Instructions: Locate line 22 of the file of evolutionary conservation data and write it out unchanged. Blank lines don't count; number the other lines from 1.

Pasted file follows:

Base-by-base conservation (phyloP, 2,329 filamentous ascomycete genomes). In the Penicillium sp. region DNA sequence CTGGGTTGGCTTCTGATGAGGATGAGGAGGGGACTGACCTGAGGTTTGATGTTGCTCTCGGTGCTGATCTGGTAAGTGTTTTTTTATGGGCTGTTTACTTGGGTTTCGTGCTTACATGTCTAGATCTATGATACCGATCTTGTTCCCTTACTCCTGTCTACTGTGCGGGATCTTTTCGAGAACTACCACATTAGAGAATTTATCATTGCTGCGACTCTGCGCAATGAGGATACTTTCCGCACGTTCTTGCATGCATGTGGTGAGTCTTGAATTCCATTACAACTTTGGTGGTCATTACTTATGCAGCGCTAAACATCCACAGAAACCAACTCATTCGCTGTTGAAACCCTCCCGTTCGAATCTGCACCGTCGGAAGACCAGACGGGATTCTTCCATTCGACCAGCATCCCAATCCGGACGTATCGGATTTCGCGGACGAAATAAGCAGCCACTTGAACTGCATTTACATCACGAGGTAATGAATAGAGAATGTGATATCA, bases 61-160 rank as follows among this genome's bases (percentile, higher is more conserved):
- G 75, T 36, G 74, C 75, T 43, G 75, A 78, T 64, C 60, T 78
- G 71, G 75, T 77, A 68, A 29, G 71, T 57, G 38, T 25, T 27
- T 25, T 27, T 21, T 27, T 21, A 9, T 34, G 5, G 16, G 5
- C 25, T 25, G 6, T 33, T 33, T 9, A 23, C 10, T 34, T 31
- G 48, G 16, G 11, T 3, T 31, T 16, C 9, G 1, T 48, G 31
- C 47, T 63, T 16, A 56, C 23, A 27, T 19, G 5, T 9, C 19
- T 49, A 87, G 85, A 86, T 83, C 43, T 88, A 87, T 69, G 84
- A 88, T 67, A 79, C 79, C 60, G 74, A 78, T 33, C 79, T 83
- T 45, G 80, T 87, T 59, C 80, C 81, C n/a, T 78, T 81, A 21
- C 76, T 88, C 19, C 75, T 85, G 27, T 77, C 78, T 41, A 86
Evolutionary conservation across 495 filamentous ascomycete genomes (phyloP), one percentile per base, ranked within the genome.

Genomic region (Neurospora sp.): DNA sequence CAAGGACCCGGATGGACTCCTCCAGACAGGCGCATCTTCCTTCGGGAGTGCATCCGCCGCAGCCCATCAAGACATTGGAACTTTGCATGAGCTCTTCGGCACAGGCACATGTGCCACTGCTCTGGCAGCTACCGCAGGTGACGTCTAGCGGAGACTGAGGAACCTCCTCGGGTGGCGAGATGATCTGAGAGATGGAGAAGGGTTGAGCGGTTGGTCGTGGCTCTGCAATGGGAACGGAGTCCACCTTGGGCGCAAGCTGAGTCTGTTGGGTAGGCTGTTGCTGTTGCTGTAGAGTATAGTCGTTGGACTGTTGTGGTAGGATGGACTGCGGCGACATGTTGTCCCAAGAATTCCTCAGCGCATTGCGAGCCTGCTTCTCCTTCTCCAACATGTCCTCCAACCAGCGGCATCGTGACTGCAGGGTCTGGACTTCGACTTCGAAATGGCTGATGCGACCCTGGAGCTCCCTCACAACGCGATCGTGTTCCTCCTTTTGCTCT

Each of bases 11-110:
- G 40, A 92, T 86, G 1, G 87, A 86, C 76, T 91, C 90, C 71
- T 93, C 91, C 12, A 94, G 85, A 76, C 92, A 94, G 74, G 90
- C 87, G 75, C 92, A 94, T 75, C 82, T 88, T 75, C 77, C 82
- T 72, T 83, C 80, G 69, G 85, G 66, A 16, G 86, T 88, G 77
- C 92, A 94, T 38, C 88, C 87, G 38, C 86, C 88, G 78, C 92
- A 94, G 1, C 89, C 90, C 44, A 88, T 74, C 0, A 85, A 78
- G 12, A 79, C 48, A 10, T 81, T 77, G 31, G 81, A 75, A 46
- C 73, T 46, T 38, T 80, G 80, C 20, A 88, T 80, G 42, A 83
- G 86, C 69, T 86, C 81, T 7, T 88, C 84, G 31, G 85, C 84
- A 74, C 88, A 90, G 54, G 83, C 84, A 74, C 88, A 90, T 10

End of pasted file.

- C 73, T 46, T 38, T 80, G 80, C 20, A 88, T 80, G 42, A 83